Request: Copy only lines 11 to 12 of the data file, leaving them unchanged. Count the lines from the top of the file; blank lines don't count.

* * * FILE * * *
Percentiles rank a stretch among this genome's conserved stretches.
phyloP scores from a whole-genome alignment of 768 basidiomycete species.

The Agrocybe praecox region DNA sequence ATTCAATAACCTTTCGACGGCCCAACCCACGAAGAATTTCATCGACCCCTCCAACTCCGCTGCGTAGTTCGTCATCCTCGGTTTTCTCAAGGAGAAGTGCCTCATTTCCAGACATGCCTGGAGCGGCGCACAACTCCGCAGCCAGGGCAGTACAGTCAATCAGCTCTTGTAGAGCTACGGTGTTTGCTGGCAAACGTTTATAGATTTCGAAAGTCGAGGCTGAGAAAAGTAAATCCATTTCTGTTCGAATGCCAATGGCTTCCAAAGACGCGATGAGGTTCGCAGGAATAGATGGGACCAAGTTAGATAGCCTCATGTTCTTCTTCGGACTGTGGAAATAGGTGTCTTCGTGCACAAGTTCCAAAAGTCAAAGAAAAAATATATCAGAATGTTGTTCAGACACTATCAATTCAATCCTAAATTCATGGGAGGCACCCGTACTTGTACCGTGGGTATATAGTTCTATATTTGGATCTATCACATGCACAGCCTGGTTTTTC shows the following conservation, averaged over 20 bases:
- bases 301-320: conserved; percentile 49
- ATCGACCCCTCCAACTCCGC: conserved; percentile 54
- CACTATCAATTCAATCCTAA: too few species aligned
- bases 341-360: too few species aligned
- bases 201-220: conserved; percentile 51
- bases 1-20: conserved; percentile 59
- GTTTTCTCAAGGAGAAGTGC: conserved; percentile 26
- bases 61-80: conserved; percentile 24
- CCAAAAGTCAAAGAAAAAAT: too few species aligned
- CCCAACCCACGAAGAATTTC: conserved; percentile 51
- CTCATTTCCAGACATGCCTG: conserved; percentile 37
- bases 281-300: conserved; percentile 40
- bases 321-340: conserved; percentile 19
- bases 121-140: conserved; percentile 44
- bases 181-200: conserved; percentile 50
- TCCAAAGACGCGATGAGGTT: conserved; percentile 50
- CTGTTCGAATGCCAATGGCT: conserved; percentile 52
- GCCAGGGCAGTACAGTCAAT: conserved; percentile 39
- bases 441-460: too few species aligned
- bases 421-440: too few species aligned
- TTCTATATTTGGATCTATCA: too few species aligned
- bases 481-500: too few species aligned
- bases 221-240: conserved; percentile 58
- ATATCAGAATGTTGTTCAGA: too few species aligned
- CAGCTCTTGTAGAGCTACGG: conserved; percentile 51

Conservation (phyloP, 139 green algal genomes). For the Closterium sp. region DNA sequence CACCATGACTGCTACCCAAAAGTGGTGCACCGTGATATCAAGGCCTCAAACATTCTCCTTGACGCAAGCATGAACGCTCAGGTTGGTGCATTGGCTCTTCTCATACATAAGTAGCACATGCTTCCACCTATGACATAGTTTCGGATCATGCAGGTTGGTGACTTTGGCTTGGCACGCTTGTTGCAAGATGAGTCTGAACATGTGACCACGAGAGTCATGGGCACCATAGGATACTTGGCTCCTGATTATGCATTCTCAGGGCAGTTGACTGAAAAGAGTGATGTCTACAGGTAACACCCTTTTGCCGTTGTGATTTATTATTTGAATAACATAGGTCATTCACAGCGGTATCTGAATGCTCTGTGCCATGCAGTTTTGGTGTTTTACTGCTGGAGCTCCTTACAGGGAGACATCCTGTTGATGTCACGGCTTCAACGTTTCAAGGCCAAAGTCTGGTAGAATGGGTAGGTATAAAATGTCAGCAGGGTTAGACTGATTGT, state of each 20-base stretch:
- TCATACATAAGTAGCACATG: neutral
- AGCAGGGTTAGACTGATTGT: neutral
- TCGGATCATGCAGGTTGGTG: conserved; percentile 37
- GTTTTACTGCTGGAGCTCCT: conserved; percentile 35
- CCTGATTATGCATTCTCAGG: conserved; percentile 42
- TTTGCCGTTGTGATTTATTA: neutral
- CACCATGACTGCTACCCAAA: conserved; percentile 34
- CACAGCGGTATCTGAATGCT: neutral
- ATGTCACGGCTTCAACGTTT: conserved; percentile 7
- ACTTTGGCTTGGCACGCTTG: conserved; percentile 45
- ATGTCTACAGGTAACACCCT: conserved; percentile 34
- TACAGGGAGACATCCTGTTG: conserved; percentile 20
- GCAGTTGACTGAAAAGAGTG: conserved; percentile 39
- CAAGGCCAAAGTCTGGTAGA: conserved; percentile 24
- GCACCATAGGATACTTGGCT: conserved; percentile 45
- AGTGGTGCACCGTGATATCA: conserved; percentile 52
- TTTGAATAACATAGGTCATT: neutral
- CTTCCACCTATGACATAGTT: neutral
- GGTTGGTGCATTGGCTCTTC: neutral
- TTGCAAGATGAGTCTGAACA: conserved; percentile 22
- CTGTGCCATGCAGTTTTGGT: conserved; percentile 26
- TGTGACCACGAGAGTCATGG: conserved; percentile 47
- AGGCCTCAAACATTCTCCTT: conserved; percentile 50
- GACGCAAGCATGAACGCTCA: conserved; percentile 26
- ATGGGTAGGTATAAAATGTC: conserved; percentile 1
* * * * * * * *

- bases 61-80: conserved; percentile 24
- CCAAAAGTCAAAGAAAAAAT: too few species aligned